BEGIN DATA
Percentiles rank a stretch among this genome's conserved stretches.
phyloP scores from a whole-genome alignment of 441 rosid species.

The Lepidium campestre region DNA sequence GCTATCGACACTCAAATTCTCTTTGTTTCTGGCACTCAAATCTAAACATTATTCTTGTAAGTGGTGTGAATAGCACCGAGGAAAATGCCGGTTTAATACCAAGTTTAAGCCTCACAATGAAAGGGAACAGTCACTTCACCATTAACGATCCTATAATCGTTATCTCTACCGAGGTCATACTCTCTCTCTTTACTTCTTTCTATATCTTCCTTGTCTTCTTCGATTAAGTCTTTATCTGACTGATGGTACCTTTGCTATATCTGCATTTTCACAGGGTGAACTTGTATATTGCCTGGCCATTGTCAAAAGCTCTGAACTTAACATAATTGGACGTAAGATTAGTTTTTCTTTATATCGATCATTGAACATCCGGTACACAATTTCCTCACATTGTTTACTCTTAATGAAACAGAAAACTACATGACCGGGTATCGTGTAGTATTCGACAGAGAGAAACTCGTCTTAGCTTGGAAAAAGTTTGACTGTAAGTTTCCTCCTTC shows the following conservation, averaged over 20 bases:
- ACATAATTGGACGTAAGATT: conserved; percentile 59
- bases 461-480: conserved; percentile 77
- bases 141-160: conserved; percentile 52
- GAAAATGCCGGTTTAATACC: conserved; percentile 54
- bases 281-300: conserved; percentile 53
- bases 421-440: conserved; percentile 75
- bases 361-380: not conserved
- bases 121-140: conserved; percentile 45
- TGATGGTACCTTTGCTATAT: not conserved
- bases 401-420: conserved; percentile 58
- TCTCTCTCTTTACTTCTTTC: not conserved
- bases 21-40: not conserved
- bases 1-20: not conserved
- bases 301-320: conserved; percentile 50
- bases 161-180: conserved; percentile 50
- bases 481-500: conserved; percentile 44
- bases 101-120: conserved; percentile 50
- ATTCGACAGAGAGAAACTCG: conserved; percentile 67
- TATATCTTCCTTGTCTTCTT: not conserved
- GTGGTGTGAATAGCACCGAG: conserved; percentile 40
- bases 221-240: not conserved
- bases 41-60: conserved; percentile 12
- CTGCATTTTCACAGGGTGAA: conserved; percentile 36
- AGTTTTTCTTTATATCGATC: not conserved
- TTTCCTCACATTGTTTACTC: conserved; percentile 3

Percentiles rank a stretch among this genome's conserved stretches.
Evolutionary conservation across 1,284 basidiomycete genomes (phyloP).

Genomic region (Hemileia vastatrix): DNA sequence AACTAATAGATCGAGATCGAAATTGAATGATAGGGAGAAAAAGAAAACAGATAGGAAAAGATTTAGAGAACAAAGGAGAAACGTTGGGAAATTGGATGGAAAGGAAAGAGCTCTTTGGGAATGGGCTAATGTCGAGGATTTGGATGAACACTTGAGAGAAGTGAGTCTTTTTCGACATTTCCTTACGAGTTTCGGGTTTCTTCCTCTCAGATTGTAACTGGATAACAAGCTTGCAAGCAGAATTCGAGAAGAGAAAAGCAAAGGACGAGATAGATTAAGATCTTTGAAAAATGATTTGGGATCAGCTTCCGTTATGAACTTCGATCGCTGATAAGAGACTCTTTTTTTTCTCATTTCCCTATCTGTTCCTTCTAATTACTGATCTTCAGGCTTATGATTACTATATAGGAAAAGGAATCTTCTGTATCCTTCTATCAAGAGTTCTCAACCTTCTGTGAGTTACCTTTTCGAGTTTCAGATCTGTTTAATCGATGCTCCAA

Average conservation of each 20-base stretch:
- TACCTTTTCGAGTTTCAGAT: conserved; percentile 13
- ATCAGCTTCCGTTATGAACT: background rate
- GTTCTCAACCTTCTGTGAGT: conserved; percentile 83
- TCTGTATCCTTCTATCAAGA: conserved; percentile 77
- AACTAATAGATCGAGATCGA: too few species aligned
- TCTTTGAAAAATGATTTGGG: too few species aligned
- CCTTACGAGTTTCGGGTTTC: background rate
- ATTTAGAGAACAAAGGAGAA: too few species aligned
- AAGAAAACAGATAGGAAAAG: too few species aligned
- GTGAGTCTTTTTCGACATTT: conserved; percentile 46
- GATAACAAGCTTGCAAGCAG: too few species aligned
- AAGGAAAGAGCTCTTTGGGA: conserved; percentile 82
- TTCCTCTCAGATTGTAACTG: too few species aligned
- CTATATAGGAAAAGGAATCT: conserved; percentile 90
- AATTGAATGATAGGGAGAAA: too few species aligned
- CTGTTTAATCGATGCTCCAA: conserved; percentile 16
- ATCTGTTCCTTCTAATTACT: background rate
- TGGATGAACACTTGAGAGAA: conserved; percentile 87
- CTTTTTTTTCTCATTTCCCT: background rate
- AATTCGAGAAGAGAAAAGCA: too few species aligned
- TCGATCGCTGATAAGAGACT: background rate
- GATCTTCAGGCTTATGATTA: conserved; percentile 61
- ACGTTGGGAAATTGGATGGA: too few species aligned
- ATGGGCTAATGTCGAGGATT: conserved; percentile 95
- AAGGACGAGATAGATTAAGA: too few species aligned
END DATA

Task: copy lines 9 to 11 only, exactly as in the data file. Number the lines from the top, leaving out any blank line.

- bases 421-440: conserved; percentile 75
- bases 361-380: not conserved
- bases 121-140: conserved; percentile 45